Médoc Crus Artisans in the limelight
By Jean-Paul Burias - Photographs: courtesy of the estates, posted on 06 February 2023
Navigating amongst the shadows cast on them by the Grands Crus Classés and the Crus Bourgeois, it could seem that Médoc Crus Artisans suffer from a lack awareness. But these often long-standing, boutique estates spread across all the Médoc appellations in the world’s most famous wine region focus on site-expressiveness and most certainly deserve a visit.
Patrice Belly in the winery at Château Tour Bel Air.
From the shores of the Atlantic Ocean to the outskirts of Bordeaux, the Médoc boasts an exceptional location, felicitous ocean climate and unique soils. On the left bank of the Garonne, its 8 appellations, including two sub-regional AOCs, Médoc and Haut-Médoc, and 6 village-designated appellations – Saint-Estèphe, Pauillac, Saint-Julien, Moulis-en-Médoc, Listrac-Médoc and Margaux –cover 16,000 hectares of world-class vineyards. Within this storied region with its legendary and characterful labels, Médoc Crus Artisans have also made their mark with a new-found drive over the past 35 years. The term ‘Cru Artisan’ stems from a classification which, until the 19th century, made a distinction between the ‘Crus Bourgeois’, ‘Crus Paysans’ and ‘Crus Artisans’ within the region, based on the social status of the vineyard owner. Some of them stemmed from a secondary line of business of local craftsmen, from the cooper to the wheelwright and the blacksmith. The term could at the time be occasionally pejorative and not very rewarding, but it has since evolved and led to the emergence of a quality endorsement. In 1989, the Crus Artisans du Médoc producers’ organisation spearheaded an initiative to regulate the Cru Artisan designation and secure recognition under European law. Five years later, the European Commission officialised the designation by including it on the list of protected traditional statements, allowing it to be featured on bottles. Each applicant for the 8 Médoc appellations must therefore comply with strict specifications in order to be awarded the coveted designation for five years. It is attributed to small and medium-sized independent farms, where the person at the helm takes part in every task in the vineyard and the winery, right through to marketing and management as the decision-maker at every level. “The specific feature of the Cru Artisan is the strong connection between the wine and the winegrower”, says Patrice Belly, who manages Château Tour Bel Air. “We make personalised wines that are less standardised than those of certain colleagues who make good wine but perhaps shy away from taking as many initiatives”. This mantra is one shared by many of the estates.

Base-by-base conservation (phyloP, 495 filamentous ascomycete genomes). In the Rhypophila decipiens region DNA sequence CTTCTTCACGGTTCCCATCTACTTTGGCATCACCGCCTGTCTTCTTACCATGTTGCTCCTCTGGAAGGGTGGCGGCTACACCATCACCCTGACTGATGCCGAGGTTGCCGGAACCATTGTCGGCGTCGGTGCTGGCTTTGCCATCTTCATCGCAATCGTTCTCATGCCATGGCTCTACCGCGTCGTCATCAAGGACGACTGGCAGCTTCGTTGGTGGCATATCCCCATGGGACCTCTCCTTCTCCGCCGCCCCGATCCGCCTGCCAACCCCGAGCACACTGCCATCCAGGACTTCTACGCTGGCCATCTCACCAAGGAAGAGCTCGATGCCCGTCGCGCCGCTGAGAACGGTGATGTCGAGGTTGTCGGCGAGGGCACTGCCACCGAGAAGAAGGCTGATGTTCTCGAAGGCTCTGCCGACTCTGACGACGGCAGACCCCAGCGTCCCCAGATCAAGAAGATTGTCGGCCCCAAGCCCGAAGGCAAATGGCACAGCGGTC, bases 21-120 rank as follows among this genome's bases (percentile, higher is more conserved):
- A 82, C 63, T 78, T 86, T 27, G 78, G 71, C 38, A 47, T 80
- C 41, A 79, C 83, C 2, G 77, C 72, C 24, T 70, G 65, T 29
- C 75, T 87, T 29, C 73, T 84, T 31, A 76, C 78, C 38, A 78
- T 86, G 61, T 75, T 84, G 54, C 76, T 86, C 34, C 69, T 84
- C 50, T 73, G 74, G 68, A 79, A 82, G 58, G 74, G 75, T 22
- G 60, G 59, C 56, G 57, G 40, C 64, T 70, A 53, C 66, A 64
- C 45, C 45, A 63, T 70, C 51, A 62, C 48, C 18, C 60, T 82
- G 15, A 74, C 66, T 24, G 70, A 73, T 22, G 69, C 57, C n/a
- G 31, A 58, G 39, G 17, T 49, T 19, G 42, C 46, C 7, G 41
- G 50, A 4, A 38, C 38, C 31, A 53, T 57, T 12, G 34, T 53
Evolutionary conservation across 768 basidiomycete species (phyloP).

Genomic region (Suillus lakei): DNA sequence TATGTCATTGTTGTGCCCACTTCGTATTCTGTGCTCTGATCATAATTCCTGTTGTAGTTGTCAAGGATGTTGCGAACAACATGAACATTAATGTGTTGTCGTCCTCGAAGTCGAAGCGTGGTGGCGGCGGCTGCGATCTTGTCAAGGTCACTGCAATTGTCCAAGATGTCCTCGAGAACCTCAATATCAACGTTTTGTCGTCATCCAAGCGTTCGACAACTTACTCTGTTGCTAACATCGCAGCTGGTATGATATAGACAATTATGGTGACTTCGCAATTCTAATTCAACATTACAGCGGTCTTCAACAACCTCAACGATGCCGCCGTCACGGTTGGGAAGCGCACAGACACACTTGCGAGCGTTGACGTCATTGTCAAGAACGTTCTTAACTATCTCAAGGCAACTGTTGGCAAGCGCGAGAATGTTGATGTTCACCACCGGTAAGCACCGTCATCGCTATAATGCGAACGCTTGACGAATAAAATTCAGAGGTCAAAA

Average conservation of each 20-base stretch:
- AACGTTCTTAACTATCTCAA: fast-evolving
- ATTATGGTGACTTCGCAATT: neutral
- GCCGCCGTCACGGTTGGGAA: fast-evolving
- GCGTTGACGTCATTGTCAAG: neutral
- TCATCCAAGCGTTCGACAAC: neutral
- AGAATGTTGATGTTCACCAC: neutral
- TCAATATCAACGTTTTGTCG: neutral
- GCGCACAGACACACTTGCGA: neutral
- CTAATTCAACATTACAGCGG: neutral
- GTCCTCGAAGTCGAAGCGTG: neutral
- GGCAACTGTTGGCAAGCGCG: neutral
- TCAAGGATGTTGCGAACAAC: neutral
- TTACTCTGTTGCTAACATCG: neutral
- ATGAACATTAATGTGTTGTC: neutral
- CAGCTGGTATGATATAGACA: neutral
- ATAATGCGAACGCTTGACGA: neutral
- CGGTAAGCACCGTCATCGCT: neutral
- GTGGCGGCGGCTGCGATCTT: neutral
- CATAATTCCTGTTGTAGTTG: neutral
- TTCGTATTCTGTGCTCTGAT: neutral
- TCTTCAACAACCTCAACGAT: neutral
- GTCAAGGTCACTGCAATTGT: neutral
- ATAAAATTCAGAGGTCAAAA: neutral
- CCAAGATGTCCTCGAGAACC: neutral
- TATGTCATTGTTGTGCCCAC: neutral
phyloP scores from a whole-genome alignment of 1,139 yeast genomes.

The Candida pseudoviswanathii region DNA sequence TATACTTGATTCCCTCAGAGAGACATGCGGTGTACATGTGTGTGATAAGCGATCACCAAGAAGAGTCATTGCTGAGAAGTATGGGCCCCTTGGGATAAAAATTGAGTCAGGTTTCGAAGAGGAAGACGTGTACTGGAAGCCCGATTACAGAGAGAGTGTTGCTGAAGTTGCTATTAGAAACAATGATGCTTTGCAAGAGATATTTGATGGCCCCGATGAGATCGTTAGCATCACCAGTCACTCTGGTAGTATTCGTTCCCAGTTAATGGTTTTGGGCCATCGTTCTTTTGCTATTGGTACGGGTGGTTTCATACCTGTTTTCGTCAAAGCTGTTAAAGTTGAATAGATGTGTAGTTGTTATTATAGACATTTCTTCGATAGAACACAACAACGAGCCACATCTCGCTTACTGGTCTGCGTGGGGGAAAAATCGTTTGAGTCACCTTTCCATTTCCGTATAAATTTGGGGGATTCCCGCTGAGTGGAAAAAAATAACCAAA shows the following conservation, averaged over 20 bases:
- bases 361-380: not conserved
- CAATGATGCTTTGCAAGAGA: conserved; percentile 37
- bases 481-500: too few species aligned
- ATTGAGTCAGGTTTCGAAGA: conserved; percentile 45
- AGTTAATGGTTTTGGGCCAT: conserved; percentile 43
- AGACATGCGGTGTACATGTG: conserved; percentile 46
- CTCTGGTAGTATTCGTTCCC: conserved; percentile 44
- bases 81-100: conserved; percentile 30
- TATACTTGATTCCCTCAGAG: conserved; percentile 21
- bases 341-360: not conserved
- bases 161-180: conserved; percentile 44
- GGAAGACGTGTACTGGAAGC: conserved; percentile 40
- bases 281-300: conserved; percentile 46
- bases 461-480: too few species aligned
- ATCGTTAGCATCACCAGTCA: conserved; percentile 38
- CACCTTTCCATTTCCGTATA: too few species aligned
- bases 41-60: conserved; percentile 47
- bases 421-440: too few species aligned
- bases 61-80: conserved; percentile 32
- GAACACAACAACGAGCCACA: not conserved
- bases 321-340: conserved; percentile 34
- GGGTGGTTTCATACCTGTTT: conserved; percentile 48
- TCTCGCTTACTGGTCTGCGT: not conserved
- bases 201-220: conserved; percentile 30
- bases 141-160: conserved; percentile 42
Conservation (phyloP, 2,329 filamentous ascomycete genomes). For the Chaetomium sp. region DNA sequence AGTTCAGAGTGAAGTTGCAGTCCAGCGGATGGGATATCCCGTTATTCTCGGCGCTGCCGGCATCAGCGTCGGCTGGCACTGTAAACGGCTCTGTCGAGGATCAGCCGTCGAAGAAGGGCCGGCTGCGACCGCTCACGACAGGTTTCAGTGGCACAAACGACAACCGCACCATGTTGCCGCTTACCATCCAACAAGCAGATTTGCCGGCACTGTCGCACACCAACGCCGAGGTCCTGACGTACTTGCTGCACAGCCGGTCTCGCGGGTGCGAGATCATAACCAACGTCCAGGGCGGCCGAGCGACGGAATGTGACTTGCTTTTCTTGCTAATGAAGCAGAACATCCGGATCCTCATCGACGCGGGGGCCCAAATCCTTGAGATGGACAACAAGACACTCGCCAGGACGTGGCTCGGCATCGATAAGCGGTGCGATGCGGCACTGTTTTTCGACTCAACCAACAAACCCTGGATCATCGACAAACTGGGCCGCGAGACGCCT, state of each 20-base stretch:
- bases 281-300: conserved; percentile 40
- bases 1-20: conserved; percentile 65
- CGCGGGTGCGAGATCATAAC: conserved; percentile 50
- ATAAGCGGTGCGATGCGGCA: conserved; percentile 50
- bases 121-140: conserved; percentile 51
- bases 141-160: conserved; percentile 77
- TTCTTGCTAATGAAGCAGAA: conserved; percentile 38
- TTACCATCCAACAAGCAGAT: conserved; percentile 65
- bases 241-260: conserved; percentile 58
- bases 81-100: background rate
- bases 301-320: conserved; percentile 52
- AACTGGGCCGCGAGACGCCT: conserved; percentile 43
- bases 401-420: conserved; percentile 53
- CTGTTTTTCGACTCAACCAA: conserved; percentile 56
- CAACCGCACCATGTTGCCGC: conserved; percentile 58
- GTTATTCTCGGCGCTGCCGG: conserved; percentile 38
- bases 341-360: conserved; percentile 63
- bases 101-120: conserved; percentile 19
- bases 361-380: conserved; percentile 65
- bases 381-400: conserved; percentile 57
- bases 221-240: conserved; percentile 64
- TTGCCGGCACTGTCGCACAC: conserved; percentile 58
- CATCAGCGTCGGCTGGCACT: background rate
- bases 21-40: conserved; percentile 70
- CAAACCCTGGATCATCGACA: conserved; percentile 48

Patrice Belly during the harvest season at Château Tour Bel Air.
Château Tour Bel Air: suppleness and tannins
Six kilometres from the Gironde estuary and the legendary appellations of Saint-Estèphe and Pauillac, Château Tour Bel Air has established itself as a benchmark for Médoc Crus Artisans. Its 7.5 hectares of vines are distributed over 5 closely located blocks, the oldest of which is 50 years old and the youngest 10. Two thirds of the vineyards are situated in clayey gravel areas, where vines thrive, and one third in sandy soil with less gravel, on a layer of compact, shallow clay, which is also conducive to quality. Agricultural engineer Patrice Belly skilfully produces wines like his Prestige label. Made from a selection of the finest vineyard blocks on the estate, it is seductively elegant with balanced suppleness and tannins. “My wines reflect my personality and from one year to the next, they have a family resemblance”, he stresses. “Due to the size of the estate, I know my vineyard blocks like the back of my hand. In each one, I identify the best quality rows of vines. Everything we do to promote quality, from work in the vineyard to the winery is done by two employees and myself. The goal is to produce wines that are quite supple, often rounder than the norm within the appellation and above all not wood-dominant”.
Harvesting at Château Tour Bel Air.
Château Haut Couloumey: Merlot steals the show